And for those of us up to date — Book 6, Fugitive Telemetry is coming out in less than a year!

Working on the Craft: The Royal We

Another exercise from The 3 A.M. Epiphany, aiming at a split personality first person plural narrative, in which the perspective is from the point of view of the group, while each individual member is described in third. The point is to describe a melding of thoughts and feelings within a tight-knit group. For some reason, this instantly made me think of telepathy or data-share, which naturally led me to dystopian cyberpunk, because my brain is extremely predictable. I opted out of geshtalt-writing, because that felt like cheating. Anyway, here is my 600-word attempt.

We climbed to the top of the crater at dawn, and the Cluster bloomed in front of us. An ugly, disjointed sprawl of prefab housing cubes, piled precariously on top of each other, surrounding the dome of Paris like filthy beggars reaching desperately for scraps. Which they were.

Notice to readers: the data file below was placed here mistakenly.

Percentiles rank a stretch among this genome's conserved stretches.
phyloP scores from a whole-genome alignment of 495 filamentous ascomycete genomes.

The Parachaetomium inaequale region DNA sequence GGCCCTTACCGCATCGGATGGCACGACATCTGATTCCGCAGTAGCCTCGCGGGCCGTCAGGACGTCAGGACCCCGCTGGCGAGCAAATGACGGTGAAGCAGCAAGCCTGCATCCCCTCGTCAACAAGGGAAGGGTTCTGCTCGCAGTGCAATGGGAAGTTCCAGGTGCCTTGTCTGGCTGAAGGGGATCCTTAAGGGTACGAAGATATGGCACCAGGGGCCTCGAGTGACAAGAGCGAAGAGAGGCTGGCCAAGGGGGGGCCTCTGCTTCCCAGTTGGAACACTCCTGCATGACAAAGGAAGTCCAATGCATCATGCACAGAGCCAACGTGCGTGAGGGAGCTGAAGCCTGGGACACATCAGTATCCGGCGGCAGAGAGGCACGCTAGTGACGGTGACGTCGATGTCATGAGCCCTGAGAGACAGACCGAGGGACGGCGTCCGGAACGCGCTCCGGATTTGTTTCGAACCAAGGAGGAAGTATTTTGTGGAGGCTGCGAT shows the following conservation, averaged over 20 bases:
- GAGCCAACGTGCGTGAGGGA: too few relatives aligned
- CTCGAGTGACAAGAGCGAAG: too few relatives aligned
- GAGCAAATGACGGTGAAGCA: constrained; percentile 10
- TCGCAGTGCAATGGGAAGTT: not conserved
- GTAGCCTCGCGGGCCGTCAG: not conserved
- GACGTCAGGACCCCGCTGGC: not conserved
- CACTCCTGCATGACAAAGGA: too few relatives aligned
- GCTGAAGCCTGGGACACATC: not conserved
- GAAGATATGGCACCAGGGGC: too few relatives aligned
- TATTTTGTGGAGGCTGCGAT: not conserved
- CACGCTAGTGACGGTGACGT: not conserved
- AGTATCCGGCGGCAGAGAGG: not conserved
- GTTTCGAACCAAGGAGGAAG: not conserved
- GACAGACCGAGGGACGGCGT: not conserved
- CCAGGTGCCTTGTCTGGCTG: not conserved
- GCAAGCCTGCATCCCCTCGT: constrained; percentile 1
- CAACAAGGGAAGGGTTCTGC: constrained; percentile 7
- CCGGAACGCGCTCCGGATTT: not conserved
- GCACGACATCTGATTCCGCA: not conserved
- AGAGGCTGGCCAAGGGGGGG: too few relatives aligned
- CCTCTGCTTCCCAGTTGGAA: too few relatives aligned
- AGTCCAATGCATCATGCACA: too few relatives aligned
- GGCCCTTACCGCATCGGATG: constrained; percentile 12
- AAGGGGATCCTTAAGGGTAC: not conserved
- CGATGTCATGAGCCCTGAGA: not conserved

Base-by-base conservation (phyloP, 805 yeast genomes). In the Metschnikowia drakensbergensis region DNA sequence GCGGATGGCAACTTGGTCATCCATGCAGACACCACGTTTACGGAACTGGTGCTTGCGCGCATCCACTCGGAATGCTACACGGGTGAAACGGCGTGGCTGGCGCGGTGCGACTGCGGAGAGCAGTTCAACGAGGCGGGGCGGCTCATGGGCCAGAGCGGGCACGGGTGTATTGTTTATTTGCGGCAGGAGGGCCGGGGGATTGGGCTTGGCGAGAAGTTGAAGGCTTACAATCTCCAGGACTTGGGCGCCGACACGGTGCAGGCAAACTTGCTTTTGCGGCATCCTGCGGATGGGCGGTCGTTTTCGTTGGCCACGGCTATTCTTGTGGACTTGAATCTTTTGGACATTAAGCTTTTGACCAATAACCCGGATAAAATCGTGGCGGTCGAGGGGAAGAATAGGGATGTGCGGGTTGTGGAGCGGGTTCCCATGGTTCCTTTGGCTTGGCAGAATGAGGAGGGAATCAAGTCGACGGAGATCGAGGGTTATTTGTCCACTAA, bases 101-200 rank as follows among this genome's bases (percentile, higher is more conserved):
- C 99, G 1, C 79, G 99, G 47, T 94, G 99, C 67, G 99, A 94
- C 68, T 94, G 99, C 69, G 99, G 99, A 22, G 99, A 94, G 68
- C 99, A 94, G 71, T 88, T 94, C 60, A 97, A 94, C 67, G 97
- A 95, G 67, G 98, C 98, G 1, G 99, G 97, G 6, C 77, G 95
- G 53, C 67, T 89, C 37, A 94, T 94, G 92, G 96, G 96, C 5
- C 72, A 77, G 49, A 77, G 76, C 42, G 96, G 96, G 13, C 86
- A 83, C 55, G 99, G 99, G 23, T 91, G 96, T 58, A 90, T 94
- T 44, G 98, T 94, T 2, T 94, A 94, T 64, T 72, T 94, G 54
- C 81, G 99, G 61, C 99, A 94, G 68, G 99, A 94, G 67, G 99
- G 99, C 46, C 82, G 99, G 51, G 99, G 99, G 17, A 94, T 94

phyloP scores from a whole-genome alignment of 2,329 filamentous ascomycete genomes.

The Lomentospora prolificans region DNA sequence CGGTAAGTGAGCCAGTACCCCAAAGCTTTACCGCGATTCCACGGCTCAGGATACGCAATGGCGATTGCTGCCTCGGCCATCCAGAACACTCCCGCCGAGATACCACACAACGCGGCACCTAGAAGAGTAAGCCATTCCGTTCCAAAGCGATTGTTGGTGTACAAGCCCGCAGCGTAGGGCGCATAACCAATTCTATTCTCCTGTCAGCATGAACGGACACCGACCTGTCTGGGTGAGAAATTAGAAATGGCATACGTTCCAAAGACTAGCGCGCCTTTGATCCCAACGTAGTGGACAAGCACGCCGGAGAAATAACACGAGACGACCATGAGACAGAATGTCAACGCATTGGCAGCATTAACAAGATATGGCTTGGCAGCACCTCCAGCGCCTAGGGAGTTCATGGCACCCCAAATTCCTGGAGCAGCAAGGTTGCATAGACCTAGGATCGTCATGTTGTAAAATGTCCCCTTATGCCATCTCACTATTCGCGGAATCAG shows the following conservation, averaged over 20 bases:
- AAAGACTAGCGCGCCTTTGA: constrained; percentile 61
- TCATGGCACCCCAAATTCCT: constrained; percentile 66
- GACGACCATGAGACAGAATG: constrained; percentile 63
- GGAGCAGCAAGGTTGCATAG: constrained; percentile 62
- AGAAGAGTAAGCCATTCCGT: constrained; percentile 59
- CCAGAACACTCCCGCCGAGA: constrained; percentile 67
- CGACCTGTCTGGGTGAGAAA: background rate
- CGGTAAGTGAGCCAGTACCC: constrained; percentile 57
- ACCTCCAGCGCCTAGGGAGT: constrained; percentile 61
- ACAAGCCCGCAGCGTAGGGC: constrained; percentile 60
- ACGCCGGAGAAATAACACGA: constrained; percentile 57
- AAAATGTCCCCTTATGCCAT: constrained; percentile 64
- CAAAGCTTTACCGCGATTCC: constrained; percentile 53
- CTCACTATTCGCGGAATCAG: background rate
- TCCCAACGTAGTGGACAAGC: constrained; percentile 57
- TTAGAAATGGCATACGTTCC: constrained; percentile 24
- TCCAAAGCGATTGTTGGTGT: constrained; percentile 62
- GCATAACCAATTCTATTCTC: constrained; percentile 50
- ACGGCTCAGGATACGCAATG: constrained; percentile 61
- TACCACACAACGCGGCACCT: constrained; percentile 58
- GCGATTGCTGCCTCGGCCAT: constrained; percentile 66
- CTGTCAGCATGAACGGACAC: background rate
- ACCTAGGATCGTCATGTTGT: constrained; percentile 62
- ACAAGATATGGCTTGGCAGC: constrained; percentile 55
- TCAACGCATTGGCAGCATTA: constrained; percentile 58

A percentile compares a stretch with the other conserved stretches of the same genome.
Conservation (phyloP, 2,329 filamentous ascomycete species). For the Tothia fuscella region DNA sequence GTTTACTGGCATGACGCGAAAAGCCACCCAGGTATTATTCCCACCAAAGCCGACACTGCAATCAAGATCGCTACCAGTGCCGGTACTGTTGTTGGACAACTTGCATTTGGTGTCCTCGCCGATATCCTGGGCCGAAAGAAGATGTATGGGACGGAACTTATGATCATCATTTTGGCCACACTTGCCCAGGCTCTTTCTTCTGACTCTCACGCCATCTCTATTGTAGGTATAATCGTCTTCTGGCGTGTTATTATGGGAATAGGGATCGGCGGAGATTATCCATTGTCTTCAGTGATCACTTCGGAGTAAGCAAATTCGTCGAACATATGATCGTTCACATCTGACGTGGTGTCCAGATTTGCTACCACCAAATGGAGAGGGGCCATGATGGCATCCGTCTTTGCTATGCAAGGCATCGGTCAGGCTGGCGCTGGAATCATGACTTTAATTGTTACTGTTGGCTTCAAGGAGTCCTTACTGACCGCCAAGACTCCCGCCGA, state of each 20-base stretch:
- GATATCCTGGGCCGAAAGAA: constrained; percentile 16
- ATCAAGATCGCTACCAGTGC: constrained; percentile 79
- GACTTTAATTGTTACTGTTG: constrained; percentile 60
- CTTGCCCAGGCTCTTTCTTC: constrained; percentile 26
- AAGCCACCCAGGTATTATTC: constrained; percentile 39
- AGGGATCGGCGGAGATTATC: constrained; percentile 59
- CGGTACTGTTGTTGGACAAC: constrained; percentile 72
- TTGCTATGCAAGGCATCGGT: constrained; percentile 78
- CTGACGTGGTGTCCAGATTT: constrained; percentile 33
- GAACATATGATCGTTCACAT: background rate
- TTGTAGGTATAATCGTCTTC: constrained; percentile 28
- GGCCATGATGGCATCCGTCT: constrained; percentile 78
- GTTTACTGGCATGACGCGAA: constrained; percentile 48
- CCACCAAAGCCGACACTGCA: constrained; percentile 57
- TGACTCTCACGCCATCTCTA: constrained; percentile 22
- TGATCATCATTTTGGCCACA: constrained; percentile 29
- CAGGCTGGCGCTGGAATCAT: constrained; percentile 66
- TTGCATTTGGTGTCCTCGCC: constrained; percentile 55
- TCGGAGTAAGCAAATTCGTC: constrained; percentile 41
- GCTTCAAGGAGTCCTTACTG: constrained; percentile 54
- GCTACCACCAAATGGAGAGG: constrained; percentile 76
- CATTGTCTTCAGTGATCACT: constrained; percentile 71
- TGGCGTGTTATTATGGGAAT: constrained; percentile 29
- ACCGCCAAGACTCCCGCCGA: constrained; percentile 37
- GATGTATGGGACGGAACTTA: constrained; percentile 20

Jeriko flashed the sight to Axe, who was being led by Shim while her goggles rebooted. Axe’s eyes had been taken the year past, sold to some Corpling by her douchebag father, and replaced by a subpar implant that kept glitching more and more with each passing month. She beamed now, happy to see what Jeriko did. Shin tried her best too, with her sinth-leg being the half-assed job that it was. Jeriko got flashes from her, discomfort making her lose control of her priv-filters.

We were all broken in one way or another, none of us mint. But together we were whole. The three of us were all we had, and we were about to make a play for the big leagues.

Her goggles rebooted, Axe let go of Shim’s hand and walked to where Jeriko stood, staring at the expanse of the Cluster. We flashed comfort at one another, like little bursts of tranq, to keep us afloat. We knew the dangers of crawling out of the crater were nothing, compared to those lying ahead. Miles upon miles of slums, where cy- and chem-drugs were the norm, you were either in a gang, or at the mercy of one, and everything that could be sold, was fair game for trafficking. We had escaped poverty and were about to enter desolation.